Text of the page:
The 2010 Charity Brand Index

Following last year's inaugural Charity Brand Index, Cancer Research UK tops the new report into charity reputations, finds Cathy Bussey.

Cancer Research UK: top rated
Cancer Research UK: top rated

For the second year running, PRWeek and sister Haymarket title Third Sector have teamed up with research agency Harris Interactive to produce the Charity Brand Index, the only ranking of UK charities by public perception.

One way or another, the third sector is gearing up for a bumpy ride. Wide-ranging public sector cuts will take their toll as charities either lose funding from local authorities and health services, or find themselves expected to bridge divides as public services close their doors.

Added to this, David Cameron's 'Big Society' vision has seen the PM suggest that charitable bodies could have a greater role to play in public services under the plans. But charities remain confused about the role they are expected to play, and this has prompted comms heads from ten UK charities to meet to discuss the lack of guidance and to plan a course of action (prweek.com/uk, 28 September).

As if this were not enough, charities still have to face real fears of a double-dip recession and a public that has had to tighten its purse strings, to the detriment of third sector organisations reliant on donations.

'The impact is being felt within charitable organisations. The Charities Aid Foundation and the National Council for Voluntary Organisations report a decline of about 11 per cent in real terms in individual giving between 2007-08 and 2008-09,' says Ian Barrow, head of research for charities and public sector at Harris Interactive.

'It is well documented in consumer markets that those who invest in their brands are better able to ride out a recession and are more likely to grow once the recession is over,' he adds.

So what this report does tell us is that the case for continued investment in marketing and PR activity is clear. Cancer Research UK has taken the number one slot from last year's incumbent Macmillan Cancer Support, backed by a strong PR and advertising campaign built around case studies and the message 'together we will beat cancer' (see overleaf).

The brand index shows that organisations that invest in their comms strategies can reap rewards. Of those charities that have climbed up the brand index, many have seen the number of people who recalled seeing advertising, press or TV coverage of the charity increase. Many of those that slipped down the rankings have seen these numbers decrease.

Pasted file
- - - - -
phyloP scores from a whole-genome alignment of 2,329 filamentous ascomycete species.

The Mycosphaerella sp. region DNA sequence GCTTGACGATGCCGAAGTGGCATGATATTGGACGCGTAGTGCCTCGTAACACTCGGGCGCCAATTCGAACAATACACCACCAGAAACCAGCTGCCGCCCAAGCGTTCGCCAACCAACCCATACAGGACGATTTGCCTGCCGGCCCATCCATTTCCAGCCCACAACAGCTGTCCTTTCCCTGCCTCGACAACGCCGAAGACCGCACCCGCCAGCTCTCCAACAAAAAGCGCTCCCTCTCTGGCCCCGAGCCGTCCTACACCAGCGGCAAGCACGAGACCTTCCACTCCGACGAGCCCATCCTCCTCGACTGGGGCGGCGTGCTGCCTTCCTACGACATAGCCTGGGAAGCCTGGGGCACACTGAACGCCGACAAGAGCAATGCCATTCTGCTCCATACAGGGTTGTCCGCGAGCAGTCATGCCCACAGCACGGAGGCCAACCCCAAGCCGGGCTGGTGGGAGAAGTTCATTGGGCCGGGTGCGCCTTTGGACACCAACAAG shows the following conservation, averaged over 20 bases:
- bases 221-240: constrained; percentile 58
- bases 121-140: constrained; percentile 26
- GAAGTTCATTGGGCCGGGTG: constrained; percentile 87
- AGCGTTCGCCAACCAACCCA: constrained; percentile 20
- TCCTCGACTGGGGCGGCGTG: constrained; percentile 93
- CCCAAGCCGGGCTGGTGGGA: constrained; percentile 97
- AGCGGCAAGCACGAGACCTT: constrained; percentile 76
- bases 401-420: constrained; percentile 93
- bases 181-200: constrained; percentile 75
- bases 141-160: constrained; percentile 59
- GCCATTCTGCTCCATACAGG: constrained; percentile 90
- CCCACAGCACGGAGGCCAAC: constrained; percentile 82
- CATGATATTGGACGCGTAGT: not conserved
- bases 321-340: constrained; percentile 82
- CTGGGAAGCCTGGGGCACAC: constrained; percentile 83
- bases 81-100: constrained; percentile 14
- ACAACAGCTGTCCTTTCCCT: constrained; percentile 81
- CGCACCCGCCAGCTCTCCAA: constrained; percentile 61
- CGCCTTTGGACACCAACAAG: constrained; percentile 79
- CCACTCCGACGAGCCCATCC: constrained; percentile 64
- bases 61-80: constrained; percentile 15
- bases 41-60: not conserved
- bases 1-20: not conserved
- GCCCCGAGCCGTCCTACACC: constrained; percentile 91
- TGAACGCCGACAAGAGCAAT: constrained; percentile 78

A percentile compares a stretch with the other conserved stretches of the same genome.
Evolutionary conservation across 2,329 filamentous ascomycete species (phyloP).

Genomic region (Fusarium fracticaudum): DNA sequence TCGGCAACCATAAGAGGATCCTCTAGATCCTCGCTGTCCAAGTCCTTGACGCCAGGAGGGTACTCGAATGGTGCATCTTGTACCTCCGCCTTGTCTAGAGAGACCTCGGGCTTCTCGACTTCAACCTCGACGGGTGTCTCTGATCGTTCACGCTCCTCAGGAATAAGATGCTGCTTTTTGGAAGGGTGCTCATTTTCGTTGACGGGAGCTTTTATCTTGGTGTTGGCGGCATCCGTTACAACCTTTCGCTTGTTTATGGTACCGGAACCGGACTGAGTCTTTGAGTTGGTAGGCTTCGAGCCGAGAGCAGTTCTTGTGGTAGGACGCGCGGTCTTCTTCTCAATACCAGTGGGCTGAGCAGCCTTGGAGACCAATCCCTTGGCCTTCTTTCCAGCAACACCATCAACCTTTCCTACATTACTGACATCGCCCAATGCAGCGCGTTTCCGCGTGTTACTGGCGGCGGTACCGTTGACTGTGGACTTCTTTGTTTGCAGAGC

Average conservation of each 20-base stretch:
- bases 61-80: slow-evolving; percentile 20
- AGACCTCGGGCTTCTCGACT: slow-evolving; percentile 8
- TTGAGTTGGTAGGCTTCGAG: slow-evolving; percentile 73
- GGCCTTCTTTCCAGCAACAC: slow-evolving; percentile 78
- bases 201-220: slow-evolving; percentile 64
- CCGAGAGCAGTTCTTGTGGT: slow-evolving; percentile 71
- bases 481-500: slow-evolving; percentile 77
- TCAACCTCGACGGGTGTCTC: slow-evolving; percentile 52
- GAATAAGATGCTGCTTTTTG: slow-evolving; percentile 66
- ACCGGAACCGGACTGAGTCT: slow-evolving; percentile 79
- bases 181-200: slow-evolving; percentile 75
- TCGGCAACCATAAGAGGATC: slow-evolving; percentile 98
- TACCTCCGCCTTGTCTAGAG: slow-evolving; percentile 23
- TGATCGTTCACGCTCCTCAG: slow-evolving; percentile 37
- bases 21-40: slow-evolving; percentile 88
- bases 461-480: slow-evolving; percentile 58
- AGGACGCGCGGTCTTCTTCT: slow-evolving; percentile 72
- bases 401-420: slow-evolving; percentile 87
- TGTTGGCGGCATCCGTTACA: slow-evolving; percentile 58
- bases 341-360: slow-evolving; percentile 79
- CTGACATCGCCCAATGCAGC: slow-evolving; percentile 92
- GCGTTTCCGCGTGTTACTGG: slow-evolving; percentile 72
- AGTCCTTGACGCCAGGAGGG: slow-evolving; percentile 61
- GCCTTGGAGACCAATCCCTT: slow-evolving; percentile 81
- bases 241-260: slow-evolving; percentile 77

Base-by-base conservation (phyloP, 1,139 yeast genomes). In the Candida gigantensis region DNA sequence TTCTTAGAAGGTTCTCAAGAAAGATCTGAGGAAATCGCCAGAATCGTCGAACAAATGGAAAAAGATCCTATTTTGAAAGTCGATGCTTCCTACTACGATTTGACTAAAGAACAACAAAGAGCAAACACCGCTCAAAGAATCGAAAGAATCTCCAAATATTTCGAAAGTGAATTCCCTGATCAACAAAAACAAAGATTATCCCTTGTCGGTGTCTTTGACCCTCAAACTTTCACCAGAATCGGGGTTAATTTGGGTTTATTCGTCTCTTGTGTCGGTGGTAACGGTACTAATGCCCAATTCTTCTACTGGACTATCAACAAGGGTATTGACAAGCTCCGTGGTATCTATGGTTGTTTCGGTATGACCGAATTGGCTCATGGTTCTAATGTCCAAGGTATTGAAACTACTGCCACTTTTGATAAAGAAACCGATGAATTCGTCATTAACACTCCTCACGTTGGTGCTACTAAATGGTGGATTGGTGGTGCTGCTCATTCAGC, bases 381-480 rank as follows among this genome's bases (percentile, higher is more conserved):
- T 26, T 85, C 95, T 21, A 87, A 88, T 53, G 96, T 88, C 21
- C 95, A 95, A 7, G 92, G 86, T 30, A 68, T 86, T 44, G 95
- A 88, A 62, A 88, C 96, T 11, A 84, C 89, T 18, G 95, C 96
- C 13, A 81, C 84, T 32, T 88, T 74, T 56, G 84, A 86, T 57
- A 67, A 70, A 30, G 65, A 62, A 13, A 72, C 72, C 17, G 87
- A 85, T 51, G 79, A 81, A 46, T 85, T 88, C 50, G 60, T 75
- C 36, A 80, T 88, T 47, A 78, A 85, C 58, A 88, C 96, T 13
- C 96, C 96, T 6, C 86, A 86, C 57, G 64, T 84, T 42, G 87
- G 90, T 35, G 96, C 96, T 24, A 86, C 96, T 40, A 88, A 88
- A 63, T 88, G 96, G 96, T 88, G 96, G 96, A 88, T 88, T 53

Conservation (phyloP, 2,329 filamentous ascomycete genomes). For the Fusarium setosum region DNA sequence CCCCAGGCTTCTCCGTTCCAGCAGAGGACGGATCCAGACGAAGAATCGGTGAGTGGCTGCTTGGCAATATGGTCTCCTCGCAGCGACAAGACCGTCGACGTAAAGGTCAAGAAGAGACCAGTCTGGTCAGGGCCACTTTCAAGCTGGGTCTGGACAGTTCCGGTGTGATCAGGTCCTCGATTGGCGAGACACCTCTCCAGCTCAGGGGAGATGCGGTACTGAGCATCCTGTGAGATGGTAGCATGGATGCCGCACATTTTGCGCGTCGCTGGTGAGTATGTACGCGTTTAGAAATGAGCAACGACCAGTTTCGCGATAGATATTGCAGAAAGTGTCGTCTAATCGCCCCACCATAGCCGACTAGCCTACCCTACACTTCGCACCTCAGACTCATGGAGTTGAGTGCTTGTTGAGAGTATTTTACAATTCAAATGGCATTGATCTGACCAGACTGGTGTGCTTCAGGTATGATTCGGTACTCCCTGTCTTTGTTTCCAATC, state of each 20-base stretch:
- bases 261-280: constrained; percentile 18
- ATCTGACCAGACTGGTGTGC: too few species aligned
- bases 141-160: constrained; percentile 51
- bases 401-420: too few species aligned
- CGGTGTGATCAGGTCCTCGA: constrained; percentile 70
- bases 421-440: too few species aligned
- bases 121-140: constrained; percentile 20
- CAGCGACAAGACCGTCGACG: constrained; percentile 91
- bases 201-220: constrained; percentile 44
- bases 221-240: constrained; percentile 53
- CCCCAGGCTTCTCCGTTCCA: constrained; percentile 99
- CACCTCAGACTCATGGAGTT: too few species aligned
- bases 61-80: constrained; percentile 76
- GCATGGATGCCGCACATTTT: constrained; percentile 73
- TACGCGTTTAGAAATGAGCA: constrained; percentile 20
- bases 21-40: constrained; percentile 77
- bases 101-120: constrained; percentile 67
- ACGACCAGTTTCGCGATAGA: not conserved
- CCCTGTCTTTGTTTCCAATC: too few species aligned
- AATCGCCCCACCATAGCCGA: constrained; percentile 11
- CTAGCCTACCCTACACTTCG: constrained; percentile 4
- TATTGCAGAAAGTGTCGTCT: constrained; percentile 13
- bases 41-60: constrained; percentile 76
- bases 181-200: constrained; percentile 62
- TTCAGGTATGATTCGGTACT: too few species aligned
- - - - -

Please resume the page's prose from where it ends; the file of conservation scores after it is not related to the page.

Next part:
But it would be foolish to argue that simply advertising more, or generating more media coverage, is sufficient to raise a charity's profile in the eyes of the public.

The Charity Brand Index therefore ranks charities by public perception, including awareness of charities, how much the public trusts each charity, how positive an impression the public has of each charity, how familiar and distinctive that charity is, and how relevant the public believes each charity to be.

'In general, there has been a good level of consistency in the rankings compared with 2009 and of the top ten this year, eight were in the top ten last year,' says Barrow (see table).

A number of interesting patterns have emerged, some of which were also evident last year. The top 50 charities tend to be dominated by those working in sectors such as health, cancer, animals and environment, and with children and young people. Military charities such as Help for Heroes, the Royal British Legion and the Royal Air Forces Association also tend to score well. But despite often having large voluntary incomes, international aid charities tend to underperform in the brand index compared with their incomes.

Religious charities and arts, culture and heritage charities also tend to rank lower.

Another notable finding is that charities with 'Royal' in the title, or charities that support the armed forces, tend to score very highly on trust.

'Trust is usually built through experience or heritage, and in some cases that sense of heritage can be built through association,' explains Barrow.

It is also significant that BBC Children in Need has climbed up the rankings to take the number two slot this year, showing the power of association with the UK's leading broadcaster.

BRAND INDEX TOP TEN CHARITIES